Why I won’t see “The Hobbit: The Battle of the Five Armies”

Why I won’t see “The Hobbit: The Battle of the Five Armies”

I’m a pretty big Lord of the Rings fan. I’ve read the trilogy maybe four times and The Hobbit and Silmarillion twice. I’ve spent something like 70 hours of my life watching Jackson’s adaptations of The Epic Trilogy. I’ve only spent five hours and 56 minutes watching his Hobbit movies, and I’m going to call that enough.

My issue with the Hobbit movies is not that Jackson added a female elf soldier and decided to include concurrent-but-not-mentioned-in-the-book events like the White Council meeting. I assume they felt pressure to add a “strong female character” and I’ll almost always say yes to more scenes with Elrond’s Raised Eyebrow of Impending Doom. Of course I was frustrated with the obvious-money-grab-of-a-decision to split what should have been one movie into three, but not enough to refuse to see them. Rather, I decided I was done during The Desolation of Smaug when the not-real Tauriel and the too-human-looking Kili started making eyes at each other. The second the dwarves showed up in the first movie I wondered why there was a clear hot one. That should have been a clue, in hindsight. Jackson needed to make sure Kili was attractive enough to make the forbidden dwarf/elf romance branch of the love triangle palatable on screen. No one would want to watch Gimli get all hot and bothered over Evangeline Lilly.

As a pretty big Tolkien nerd, I have a hard time imagining a dwarf and an elf falling for each other. My understanding is that dwarves and elves don’t get together because dwarves enjoy being underground, hoarding wealth, and making chain mail shirts; and elves like to spend hours on end singing dreamily at trees and stars instead of sleeping. Also, elves are invulnerable to disease and are immortal. Tauriel and Kili wouldn’t have a romance for the same reason Tauriel and an ent wouldn’t. For the same reason Leia and Chewbacca wouldn’t, except in NC-17 fan-fiction. Race is complicated in Middle Earth. There are strikingly different races even within the groupings of men, elves, dwarves, and hobbits. To me it seems the way Tolkien described those main four groups implied they would be more accurately described as different species or sub-species, despite the use of the word “race” in the book. I don’t think the thing that keeps dwarves and elves apart romantically is some unspoken Middle Earth Jim Crow.

I doubt Jackson, Tolkien nerd that he is, thinks that either—but the decision was made to add a forbidden interspecies/inter-elf-caste love triangle anyway. There was also a decision to make Laketown a city under the thumb of an autocratic Stephen Fry cracking down after getting wind of people using the word “elections” (again, no mention of this in the book). Also, a decision to exaggerate the elves’ unwillingness to get involved in the problems of the other lands and races. This all led me to wonder, as I watched movie two, if the third movie of the Hobbit trilogy was going to complete a Big Statement About Our Society, vaguely about freedom and racism. Judging by the quality of the movies so far, it looks like it would do it with all the subtlety and poignancy of an after-school special.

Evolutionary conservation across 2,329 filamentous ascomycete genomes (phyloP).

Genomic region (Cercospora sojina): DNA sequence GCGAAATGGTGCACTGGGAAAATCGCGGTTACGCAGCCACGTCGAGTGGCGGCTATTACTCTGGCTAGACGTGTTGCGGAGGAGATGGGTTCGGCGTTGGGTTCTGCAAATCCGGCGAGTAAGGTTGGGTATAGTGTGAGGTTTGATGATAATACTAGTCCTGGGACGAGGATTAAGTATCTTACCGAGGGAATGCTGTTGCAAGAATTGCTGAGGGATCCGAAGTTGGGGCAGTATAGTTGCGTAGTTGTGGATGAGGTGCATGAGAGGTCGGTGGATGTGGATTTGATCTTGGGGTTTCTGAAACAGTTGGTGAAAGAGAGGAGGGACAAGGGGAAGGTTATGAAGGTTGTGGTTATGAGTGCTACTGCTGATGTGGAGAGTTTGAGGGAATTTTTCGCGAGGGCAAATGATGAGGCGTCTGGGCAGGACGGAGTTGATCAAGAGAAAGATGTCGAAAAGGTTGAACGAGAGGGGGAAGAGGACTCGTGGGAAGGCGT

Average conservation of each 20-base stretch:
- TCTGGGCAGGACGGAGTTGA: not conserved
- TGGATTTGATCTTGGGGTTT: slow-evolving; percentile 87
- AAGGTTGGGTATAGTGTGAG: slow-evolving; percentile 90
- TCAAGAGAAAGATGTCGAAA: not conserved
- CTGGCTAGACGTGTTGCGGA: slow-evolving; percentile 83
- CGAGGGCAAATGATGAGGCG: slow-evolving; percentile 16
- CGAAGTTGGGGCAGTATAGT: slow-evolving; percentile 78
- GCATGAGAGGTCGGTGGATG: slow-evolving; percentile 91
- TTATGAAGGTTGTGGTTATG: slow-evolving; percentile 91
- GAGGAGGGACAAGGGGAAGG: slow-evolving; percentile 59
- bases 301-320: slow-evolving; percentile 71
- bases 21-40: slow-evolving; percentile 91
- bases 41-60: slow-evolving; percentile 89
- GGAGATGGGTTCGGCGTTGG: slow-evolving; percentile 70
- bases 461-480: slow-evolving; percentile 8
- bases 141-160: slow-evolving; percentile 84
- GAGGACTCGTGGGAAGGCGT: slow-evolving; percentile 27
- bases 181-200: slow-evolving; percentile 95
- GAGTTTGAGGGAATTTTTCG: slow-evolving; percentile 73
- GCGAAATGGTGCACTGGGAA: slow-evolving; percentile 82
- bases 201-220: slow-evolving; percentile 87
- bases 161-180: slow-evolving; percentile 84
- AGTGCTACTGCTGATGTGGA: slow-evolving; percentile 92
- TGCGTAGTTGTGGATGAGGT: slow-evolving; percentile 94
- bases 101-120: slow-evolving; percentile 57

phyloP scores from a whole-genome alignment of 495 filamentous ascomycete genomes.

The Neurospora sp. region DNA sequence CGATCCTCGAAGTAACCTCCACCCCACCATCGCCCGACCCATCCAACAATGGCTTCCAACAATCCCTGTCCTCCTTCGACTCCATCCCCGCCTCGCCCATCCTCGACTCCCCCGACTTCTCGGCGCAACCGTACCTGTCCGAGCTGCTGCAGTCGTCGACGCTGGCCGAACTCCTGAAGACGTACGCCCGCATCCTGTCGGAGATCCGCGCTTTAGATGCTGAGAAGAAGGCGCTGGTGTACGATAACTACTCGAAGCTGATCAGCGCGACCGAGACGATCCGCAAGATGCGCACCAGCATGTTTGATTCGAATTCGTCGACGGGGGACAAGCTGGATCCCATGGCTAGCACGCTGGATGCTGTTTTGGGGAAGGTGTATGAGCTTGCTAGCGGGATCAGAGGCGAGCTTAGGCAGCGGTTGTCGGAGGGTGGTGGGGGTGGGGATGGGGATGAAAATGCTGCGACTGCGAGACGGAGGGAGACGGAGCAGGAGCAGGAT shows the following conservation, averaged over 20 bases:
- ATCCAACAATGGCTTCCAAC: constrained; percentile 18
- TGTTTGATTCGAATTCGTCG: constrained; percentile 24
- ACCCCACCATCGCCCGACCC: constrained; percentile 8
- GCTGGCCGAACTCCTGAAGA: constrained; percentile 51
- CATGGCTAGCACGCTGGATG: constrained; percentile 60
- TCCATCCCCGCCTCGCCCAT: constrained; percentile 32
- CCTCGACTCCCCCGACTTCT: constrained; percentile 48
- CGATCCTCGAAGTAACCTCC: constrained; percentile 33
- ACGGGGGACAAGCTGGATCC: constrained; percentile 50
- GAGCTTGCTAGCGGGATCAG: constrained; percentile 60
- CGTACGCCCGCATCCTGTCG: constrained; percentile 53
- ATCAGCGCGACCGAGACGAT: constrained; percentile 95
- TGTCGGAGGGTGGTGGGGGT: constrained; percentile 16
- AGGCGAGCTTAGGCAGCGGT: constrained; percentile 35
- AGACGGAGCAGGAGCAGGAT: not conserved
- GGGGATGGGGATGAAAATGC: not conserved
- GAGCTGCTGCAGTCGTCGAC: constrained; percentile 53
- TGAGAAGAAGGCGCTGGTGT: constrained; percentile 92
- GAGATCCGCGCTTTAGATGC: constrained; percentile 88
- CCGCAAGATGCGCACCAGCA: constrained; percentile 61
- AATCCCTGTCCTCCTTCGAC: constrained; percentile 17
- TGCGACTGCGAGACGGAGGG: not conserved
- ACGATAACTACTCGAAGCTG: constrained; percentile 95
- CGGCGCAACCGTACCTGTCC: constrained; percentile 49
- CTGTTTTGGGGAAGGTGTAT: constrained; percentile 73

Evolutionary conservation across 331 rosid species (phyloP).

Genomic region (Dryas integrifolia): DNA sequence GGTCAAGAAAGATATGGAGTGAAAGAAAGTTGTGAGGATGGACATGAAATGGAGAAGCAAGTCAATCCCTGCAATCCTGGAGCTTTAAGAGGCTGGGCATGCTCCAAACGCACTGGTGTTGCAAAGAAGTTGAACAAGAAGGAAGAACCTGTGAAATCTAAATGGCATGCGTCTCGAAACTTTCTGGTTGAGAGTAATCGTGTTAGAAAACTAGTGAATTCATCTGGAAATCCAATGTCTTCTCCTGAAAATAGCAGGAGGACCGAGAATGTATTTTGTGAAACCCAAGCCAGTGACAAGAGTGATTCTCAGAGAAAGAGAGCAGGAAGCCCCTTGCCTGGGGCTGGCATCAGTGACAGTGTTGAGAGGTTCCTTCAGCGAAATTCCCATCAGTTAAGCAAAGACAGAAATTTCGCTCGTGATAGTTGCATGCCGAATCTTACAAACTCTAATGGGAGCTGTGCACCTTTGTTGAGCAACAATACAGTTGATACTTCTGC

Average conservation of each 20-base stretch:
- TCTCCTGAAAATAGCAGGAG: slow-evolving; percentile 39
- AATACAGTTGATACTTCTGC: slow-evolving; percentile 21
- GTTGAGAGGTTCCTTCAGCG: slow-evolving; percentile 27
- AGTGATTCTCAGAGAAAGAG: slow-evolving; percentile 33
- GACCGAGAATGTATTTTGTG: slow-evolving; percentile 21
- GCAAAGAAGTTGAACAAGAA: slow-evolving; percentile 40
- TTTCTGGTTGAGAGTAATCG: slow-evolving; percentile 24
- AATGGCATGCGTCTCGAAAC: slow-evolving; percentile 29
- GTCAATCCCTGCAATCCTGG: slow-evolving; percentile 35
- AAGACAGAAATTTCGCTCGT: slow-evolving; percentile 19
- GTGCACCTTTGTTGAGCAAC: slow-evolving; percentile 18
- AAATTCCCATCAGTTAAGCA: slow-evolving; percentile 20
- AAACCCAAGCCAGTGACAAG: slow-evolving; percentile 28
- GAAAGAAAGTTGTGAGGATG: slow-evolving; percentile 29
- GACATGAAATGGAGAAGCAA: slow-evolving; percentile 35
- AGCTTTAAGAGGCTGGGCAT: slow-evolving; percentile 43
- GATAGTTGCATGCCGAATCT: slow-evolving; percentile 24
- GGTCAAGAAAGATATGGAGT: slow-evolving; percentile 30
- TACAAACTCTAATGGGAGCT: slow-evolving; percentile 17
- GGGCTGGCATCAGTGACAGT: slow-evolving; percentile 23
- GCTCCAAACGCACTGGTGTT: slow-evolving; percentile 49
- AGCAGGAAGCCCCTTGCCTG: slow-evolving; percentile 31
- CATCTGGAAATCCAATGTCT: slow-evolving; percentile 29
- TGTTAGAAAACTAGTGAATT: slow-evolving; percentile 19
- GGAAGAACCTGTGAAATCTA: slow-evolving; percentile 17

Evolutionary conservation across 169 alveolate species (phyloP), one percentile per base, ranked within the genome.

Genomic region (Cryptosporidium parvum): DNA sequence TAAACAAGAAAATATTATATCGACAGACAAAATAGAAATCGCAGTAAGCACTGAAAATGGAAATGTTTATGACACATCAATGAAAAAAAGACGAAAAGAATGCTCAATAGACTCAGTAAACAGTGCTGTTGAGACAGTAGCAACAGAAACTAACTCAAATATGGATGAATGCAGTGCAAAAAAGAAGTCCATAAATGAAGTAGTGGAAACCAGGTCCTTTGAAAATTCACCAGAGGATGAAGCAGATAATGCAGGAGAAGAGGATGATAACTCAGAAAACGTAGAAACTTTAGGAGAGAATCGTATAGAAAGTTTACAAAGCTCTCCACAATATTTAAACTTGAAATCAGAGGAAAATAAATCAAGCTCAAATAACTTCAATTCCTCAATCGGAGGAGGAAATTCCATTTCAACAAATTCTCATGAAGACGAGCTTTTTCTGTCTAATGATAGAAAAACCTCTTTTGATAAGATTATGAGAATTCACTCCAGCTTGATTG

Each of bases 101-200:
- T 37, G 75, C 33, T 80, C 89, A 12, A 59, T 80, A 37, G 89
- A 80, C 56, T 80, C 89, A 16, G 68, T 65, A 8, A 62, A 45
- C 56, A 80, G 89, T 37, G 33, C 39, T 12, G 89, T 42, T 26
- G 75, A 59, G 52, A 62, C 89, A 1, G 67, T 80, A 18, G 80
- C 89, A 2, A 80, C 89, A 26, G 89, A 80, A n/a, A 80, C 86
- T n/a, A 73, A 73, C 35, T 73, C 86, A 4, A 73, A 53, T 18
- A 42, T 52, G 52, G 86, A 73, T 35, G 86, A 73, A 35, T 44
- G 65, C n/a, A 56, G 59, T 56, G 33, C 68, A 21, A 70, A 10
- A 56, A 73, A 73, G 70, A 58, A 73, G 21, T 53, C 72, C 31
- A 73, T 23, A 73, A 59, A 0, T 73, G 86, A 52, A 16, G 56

This is dumb for a couple reasons. One, it’s putting additional strain on the source material, a standalone adventure story that doesn’t really have an obvious moral when taken on its own, let alone one about race. It’s also dumb because the greater narrative that The Hobbit is a part of is arguably somewhat racist, a fact that should be examined and critiqued—not painted over—as these stories continue to be read and viewed.

Jackson made a number of changes to Lord of the Rings as well to make it work as a film trilogy, including softening some of the potentially offensive elements. Any alteration is going to be too much for purists, but I’ve always personally felt the film trilogy held on to enough of the messages I loved in the books: the dawn triumphing over night, the power and wholesomeness of being closely bound with nature, the importance of hostile groups putting aside their bitter histories to work towards a common good.

The first two Hobbit movies have been much more poorly done. It seems like Jackson and/or some Hollywood executive insisted the Hobbit trilogy be half-assedly injected with a 21st-century moral, but of course not one that’s actually controversial to mainstream Americans—so hello, elf-elf-dwarf love triangle, illogically repressive town, and douchebag elf king. The extra-irritating thing is that tacking on a poorly conceived moral undermines both that modern-day message and Tolkien’s story. No one is going to have a moral awakening about tolerance or freedom because of these films, and for God’s sake, Sauron is evil and malice incarnate, not some pissant anti-miscegenation congressman.

I don’t know what exactly Jackson has done with the third film. Maybe the shoddily-made critiques of racism and repression it seemed like he was setting up for in movie two have been forgotten. But even assuming that’s the case, it means the best case scenario is that The Battle of the Five Armies is the same incoherent parade of battle scenes we got in the first two movies. Either way, Jackson already has plenty of my money, and I’m not going to pay $12 more to find out.

Linnea Goderstad